Belgium went into this summer's Euros as everyone's dark horses, boasting a strong contingency of star players who have shone at club level.
After an opening day defeat to Antonio Conte's Italy, the Red Devils came back with positive performances against Ireland and Sweden, winning 3-0 and 1-0 respectively.
A win against the Swedish team, spearheaded by the lethal Zlatan Ibrahimovic, guaranteed Belgium second spot in the group, which has now turned out to be a blessing in disguise.
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As a result of Hungary's surprising first-placed finish in group F, they were pitted against the Belgians in the bracket consisting of the so-called weaker teams.
Due to second-placed finishes by Spain and England, the two former World Cup winners have been placed in the same side as giants Germany, Italy and France, something unforeseen by most.
The only seemingly strong side in Belgium's path to the final are Portugal, who astonishingly finished third in a group comprising less experienced teams such as Hungary, Austria and Iceland.
Other teams that Marc Wilmots' men may have to overcome on the way to the competition's final are Switzerland, Poland, Croatia, Wales, Northern Ireland, and Hungary, who the Belgian's face in the last-16.
Therefore, at least on paper, Eden Hazard and co. can be slightly optimistic about getting past the teams on their side of the bracket.
If they do make it to the final, they are sure to face a tough encounter, as they could go up against one of the many former World Cup winners from the other side of the bracket. However, the Belgians do have enough talent and experience in the side to beat any team on the night.
Their World Cup appearance in 2014 was their first stint in a major competition since the 2002 World Cup.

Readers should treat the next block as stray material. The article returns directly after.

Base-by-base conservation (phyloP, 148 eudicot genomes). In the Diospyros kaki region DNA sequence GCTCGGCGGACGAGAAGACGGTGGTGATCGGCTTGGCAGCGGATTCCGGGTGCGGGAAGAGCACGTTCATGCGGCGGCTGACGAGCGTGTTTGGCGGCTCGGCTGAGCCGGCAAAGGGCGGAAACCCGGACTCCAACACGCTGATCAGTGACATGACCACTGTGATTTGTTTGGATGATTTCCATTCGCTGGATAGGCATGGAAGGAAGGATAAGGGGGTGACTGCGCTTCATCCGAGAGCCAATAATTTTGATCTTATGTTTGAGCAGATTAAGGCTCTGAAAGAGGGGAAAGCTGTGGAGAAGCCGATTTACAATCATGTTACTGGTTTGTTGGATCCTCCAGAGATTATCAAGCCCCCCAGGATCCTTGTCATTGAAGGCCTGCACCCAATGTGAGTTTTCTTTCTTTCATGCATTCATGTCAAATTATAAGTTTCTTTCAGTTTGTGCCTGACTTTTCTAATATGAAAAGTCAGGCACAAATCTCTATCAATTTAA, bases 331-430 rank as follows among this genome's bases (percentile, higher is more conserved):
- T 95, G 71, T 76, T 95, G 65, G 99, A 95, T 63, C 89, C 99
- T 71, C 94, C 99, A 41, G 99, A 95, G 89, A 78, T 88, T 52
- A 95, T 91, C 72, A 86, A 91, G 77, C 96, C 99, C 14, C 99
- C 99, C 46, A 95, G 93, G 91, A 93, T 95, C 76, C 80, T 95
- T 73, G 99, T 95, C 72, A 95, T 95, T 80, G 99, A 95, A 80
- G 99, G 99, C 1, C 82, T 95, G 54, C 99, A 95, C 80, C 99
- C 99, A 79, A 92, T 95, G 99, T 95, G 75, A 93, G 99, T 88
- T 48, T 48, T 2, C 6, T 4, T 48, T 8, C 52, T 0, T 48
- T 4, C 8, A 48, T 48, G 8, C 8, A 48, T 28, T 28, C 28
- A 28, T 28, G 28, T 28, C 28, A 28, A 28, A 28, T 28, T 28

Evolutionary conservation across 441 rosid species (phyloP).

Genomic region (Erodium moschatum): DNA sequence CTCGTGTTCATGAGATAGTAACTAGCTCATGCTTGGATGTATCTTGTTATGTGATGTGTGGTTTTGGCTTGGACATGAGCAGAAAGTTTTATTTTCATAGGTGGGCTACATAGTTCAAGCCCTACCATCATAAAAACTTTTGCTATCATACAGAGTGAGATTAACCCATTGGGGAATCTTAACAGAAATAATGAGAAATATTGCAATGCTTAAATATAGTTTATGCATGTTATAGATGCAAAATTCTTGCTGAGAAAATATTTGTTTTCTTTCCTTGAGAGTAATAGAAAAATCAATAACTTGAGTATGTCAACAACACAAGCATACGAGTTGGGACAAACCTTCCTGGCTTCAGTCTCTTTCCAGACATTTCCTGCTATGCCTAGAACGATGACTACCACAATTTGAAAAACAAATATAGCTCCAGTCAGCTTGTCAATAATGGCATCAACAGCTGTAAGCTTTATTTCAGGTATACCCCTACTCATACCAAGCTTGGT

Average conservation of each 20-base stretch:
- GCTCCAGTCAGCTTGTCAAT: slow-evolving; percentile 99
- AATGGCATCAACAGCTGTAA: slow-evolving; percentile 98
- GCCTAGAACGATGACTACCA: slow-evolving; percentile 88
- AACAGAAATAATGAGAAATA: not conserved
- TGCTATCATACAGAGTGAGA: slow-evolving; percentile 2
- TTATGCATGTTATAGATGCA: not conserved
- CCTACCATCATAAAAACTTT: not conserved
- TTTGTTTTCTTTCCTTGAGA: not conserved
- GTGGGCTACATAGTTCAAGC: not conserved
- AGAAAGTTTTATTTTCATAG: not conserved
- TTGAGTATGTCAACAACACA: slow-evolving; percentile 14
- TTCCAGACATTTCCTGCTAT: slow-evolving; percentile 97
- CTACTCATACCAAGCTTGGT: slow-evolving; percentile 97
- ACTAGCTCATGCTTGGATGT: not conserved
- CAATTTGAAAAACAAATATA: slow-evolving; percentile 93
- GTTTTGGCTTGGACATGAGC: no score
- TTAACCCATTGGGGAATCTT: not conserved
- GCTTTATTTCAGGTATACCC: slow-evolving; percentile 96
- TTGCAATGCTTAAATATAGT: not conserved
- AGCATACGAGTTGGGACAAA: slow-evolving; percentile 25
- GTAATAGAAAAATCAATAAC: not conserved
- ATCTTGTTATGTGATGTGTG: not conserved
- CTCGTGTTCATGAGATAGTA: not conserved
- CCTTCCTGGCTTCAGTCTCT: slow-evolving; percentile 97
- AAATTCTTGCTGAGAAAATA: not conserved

The side is currently in the midst of a golden generation, with world class players such as Hazard, Kevin de Bruyne, Jan Vertonghen, Thibaut Courtois, Romelu Lukaku and several others being prominent players for their clubs, which further stresses the importance of making the most of the current tournament.
Unlike major footballing nations such as Brazil, Argentina, Germany, Italy, Spain, Netherlands, and France, the Red Devils are not known to produce great talent on a regular basis, and will look to the ongoing competition as their best chance of making a mark on the international stage.
Belgium's best ever finish in a major tournament was runners-up at the 1980 European Championships, losing out to West Germany in the final. Since then, the Red Devils have failed to make a decent mark in tournaments.
Their favorable draw in the knockout phase provides them with the ideal opportunity to clinch their first ever international title, and with such an array of talent in their possession, Belgium will be looking forward to a long run in the competition.
Despite the Hungarian's promising group stage display, Wilmots' side will be favorites to progress, having greatly improved since their first game against the Azurri, and barring any surprises, the Belgians should have a fairly comfortable ride to the final.
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